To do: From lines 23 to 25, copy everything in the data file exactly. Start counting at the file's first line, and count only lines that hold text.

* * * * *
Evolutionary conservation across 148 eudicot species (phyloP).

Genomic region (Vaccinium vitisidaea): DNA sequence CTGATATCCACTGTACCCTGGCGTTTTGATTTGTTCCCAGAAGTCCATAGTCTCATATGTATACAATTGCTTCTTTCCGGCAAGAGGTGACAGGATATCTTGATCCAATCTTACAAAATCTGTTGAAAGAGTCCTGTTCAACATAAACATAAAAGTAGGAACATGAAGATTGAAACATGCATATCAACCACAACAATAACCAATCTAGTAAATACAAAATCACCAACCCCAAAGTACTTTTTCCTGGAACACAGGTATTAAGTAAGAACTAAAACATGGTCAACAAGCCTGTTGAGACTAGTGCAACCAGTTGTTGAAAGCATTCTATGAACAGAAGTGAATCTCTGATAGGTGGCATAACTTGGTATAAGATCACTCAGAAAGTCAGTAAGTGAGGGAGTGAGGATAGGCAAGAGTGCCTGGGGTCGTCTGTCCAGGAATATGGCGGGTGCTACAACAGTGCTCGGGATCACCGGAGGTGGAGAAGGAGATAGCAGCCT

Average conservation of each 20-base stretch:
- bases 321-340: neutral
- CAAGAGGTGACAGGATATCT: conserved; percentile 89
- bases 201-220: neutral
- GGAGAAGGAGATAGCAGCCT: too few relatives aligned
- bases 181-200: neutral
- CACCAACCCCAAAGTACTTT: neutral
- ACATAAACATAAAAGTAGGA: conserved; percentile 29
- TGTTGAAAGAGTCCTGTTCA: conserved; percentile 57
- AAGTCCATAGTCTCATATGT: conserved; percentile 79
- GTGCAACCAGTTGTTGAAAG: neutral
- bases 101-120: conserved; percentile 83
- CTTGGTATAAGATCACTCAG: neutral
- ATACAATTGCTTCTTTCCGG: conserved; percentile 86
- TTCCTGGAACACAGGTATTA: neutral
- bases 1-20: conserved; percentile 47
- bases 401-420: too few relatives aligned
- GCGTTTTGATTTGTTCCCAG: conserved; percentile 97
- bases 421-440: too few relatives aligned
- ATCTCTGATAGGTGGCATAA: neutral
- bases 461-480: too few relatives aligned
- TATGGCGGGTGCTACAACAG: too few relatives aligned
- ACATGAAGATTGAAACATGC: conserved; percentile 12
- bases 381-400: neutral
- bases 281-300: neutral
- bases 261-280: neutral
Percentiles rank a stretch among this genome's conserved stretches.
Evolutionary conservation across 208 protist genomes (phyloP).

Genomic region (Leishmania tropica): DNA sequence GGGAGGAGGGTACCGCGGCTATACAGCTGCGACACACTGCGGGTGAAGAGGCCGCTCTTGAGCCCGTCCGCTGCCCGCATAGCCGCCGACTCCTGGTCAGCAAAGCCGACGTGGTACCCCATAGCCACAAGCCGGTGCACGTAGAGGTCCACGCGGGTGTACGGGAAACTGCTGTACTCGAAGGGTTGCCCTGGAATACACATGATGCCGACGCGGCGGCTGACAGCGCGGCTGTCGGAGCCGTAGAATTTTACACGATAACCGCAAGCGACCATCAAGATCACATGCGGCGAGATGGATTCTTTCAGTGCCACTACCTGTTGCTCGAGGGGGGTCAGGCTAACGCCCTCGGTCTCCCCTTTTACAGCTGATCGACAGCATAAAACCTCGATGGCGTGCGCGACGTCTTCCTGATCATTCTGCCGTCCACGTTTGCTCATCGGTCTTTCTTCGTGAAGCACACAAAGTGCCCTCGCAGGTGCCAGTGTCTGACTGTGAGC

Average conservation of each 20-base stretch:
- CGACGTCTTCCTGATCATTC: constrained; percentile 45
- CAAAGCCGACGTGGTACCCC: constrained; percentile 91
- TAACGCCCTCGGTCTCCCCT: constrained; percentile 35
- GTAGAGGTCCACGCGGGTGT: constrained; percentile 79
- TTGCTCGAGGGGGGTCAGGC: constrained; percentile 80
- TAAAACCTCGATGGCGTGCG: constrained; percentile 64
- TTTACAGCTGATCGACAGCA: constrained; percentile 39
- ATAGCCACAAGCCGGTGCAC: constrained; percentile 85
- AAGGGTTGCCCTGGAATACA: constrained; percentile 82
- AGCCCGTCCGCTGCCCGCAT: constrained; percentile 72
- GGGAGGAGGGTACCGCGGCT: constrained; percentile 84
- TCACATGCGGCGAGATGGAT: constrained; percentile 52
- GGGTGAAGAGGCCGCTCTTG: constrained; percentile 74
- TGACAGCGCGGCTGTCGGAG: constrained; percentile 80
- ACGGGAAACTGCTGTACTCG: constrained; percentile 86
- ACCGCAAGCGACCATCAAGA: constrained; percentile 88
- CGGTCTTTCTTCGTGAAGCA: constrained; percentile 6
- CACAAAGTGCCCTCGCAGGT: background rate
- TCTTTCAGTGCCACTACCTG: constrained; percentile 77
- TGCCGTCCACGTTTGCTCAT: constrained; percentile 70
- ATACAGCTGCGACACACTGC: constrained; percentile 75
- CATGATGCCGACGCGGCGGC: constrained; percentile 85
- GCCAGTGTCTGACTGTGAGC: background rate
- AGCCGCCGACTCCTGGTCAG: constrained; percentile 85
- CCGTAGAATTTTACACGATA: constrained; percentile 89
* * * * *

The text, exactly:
- bases 461-480: too few relatives aligned
- TATGGCGGGTGCTACAACAG: too few relatives aligned
- ACATGAAGATTGAAACATGC: conserved; percentile 12